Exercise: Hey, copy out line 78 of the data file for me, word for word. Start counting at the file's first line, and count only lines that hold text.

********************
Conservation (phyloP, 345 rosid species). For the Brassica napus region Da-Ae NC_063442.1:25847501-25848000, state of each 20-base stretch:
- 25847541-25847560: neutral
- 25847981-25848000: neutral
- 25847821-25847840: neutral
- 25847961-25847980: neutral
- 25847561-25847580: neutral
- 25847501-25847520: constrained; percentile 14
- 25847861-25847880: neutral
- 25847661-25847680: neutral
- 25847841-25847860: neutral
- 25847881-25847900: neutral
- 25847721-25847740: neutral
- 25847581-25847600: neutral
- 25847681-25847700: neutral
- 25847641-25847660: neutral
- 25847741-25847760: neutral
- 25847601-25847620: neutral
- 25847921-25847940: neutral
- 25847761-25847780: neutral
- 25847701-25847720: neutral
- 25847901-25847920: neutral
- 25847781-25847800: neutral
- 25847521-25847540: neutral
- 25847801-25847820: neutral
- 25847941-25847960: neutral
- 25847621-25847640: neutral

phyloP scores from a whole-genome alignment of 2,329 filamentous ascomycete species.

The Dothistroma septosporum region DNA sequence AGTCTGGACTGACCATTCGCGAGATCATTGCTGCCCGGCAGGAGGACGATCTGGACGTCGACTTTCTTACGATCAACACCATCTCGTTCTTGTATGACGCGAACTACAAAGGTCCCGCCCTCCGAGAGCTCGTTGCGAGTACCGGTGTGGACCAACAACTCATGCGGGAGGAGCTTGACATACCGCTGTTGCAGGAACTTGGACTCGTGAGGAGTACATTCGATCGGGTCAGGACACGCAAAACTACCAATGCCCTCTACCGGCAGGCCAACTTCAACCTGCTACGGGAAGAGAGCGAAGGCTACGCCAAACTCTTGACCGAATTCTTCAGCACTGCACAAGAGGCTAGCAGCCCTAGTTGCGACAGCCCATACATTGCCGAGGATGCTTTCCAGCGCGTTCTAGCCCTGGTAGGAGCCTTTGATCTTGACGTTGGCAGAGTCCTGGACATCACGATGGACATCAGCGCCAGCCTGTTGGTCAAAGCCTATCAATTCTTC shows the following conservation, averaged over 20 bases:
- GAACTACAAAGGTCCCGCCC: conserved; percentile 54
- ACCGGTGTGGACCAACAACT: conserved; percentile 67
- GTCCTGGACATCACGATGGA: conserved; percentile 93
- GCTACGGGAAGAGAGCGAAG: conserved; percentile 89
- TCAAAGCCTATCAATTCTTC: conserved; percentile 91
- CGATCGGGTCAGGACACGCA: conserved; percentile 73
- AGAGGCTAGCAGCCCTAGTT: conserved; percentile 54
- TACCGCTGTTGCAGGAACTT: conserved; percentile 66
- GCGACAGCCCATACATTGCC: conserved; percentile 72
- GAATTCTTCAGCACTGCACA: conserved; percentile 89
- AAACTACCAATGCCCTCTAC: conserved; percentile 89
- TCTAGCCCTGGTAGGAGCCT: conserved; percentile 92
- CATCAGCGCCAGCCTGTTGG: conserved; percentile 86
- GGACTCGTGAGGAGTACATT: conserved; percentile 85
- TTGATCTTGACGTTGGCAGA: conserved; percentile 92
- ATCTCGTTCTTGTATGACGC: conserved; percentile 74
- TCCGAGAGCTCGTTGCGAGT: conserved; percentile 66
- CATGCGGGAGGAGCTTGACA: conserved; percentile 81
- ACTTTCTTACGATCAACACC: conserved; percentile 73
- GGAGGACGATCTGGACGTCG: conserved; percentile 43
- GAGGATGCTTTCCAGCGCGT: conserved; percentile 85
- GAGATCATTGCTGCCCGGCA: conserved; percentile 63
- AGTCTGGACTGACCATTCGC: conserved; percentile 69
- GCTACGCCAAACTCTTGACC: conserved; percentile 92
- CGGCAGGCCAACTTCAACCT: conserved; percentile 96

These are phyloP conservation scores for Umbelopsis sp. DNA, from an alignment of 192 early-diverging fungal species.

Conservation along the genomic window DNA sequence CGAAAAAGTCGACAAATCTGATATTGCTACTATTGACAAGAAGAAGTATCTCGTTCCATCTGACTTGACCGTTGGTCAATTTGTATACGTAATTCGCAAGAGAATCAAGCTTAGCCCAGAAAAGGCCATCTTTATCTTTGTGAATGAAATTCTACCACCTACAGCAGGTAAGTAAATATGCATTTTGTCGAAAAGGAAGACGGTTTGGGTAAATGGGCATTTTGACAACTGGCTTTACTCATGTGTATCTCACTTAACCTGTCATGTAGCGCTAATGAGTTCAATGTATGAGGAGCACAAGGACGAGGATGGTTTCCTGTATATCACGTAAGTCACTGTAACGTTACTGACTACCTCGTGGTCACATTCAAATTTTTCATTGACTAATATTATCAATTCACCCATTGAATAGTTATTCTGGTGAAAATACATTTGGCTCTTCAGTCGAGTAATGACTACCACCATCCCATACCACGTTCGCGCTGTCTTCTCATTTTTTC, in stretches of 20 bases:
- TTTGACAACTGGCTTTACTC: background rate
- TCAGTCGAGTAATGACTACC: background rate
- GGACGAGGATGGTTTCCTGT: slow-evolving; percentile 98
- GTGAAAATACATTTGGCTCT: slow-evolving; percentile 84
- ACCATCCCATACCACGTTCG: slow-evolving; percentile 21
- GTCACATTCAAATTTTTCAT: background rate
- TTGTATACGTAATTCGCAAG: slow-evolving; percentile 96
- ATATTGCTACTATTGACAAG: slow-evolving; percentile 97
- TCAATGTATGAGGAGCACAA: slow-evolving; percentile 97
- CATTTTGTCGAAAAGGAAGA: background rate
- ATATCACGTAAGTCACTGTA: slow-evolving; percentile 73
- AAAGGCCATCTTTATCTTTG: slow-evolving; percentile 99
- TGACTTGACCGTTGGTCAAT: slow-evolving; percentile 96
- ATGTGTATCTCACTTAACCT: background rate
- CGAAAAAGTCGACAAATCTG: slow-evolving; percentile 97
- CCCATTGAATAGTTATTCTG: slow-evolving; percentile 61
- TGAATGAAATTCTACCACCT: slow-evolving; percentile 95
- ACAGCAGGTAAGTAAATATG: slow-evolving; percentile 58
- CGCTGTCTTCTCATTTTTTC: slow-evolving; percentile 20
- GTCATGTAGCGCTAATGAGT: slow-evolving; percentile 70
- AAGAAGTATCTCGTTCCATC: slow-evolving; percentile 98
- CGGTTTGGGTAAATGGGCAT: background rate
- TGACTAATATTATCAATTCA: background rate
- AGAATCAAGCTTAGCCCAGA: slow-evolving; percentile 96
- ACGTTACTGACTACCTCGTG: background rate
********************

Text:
- TGACTAATATTATCAATTCA: background rate